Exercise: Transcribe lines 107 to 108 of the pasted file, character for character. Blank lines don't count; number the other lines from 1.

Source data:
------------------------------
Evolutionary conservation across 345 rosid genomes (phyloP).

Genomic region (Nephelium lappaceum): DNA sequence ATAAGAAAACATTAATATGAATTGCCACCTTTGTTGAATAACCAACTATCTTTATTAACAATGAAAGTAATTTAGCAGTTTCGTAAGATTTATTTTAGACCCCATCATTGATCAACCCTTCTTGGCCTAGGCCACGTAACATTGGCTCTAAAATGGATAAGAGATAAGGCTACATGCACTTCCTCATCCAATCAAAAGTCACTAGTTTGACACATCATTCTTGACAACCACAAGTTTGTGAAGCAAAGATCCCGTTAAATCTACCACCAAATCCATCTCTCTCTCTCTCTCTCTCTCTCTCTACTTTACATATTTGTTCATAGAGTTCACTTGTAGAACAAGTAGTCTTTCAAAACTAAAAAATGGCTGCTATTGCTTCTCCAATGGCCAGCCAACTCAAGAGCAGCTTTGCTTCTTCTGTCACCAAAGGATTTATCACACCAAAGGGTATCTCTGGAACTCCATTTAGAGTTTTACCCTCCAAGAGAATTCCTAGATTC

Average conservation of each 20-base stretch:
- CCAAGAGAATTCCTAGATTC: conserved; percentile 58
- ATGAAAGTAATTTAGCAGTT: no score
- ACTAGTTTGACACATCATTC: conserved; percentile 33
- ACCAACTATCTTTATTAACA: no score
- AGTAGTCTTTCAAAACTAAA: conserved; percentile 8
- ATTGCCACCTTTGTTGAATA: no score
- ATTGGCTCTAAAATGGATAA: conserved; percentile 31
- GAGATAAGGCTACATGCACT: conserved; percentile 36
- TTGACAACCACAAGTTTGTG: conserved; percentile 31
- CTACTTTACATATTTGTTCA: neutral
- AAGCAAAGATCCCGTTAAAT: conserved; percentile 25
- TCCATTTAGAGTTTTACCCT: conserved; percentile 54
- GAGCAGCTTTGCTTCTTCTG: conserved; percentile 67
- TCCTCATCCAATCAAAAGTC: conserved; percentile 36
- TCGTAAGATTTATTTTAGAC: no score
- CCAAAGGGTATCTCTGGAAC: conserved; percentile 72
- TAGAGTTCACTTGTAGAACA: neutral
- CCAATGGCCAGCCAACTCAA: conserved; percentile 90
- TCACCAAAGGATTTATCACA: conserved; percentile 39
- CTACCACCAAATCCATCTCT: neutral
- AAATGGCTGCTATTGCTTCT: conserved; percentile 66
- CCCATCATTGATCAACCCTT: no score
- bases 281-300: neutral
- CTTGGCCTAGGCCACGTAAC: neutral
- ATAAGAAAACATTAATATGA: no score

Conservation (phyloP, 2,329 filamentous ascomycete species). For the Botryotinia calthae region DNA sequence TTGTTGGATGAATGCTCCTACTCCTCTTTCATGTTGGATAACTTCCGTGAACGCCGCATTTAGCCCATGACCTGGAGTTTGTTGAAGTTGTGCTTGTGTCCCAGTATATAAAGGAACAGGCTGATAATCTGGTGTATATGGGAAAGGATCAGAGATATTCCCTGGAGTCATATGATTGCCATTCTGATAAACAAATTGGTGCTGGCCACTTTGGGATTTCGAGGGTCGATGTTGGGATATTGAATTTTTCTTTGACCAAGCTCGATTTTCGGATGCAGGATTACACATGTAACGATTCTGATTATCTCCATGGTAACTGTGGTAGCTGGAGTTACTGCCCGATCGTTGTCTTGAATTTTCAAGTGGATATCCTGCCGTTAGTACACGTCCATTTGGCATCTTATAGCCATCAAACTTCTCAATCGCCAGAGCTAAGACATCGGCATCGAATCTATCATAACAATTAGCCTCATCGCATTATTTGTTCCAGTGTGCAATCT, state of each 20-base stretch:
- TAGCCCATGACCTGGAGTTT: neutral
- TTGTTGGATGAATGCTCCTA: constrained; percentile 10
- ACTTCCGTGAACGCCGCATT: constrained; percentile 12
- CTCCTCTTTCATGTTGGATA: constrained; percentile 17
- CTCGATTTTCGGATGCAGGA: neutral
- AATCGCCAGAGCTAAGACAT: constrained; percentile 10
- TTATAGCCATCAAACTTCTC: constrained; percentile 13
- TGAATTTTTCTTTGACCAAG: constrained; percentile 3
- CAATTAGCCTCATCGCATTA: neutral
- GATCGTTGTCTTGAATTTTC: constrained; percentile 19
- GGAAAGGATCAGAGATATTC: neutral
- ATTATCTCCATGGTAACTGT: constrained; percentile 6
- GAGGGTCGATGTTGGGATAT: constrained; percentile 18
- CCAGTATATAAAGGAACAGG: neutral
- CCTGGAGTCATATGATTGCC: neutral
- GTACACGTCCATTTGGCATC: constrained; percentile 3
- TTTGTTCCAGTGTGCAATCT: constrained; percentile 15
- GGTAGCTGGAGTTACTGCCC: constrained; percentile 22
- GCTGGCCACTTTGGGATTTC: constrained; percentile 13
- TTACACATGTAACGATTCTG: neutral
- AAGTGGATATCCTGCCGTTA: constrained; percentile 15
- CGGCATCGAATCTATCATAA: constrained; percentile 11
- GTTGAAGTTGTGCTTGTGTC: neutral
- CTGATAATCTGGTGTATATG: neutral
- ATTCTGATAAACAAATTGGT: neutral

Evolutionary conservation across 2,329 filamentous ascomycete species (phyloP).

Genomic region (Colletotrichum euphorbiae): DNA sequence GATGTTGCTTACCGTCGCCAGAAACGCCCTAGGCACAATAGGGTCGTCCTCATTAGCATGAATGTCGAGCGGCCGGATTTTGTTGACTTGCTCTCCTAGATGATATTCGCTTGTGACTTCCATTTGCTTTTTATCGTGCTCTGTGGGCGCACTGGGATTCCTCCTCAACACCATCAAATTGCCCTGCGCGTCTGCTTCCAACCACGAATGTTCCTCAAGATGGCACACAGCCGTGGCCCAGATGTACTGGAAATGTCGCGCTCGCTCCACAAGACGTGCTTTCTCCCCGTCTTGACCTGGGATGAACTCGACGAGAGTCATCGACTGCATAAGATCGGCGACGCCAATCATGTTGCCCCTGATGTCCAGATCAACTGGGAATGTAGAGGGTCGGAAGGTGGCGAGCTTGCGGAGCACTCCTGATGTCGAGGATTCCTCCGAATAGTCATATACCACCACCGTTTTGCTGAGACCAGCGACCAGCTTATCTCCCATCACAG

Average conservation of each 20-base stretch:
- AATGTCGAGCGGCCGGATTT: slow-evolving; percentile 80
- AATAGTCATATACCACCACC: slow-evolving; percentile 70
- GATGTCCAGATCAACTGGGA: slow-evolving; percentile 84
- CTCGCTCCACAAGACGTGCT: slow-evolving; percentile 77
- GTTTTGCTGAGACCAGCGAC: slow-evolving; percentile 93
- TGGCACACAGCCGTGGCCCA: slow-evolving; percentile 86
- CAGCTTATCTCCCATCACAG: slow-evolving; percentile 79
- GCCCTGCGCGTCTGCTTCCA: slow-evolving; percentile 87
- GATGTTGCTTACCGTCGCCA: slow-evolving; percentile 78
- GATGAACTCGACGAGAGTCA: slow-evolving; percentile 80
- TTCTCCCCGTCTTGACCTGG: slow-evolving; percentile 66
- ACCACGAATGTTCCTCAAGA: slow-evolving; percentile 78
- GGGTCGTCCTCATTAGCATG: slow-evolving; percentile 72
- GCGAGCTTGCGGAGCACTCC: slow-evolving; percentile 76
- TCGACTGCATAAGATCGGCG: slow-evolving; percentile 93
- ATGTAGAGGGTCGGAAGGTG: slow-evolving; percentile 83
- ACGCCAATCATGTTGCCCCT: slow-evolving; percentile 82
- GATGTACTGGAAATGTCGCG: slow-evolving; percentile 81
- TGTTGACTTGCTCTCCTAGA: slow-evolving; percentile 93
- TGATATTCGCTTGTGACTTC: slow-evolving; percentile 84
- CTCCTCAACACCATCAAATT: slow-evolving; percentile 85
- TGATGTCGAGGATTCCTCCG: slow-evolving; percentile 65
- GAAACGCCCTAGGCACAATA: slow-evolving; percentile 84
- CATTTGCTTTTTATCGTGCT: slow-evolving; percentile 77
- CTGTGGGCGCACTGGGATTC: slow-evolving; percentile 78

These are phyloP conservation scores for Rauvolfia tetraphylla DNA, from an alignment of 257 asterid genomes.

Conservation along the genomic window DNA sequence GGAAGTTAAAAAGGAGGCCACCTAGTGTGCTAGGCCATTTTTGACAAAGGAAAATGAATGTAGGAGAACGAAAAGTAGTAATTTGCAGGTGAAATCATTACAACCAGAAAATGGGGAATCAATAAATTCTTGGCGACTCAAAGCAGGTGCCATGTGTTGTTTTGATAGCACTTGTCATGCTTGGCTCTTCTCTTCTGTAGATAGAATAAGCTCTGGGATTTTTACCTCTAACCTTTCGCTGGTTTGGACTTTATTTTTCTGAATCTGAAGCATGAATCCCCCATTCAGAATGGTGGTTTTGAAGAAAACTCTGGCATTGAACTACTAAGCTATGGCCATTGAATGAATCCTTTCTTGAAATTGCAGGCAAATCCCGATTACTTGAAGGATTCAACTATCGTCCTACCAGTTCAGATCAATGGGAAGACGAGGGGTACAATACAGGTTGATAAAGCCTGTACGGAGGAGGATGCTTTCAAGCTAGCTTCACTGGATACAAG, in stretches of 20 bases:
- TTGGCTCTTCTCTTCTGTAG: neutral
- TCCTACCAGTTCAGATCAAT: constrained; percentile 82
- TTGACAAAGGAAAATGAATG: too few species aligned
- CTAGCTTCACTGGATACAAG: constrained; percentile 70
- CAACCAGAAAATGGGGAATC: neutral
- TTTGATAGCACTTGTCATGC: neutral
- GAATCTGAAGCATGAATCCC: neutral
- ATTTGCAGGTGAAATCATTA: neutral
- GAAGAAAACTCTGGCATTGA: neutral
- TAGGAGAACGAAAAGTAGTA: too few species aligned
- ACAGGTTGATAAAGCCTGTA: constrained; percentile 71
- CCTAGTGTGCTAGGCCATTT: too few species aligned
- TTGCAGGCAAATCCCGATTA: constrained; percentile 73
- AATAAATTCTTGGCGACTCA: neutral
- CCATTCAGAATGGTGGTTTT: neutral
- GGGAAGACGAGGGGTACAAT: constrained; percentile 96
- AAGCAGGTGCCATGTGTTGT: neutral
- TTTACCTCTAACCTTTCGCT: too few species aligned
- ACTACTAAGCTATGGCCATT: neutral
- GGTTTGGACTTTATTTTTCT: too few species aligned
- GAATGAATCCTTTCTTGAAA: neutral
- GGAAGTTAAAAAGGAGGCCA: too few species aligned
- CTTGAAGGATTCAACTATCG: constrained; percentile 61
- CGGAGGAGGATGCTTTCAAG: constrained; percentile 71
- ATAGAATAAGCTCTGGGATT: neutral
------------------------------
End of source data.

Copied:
- CTTGAAGGATTCAACTATCG: constrained; percentile 61
- CGGAGGAGGATGCTTTCAAG: constrained; percentile 71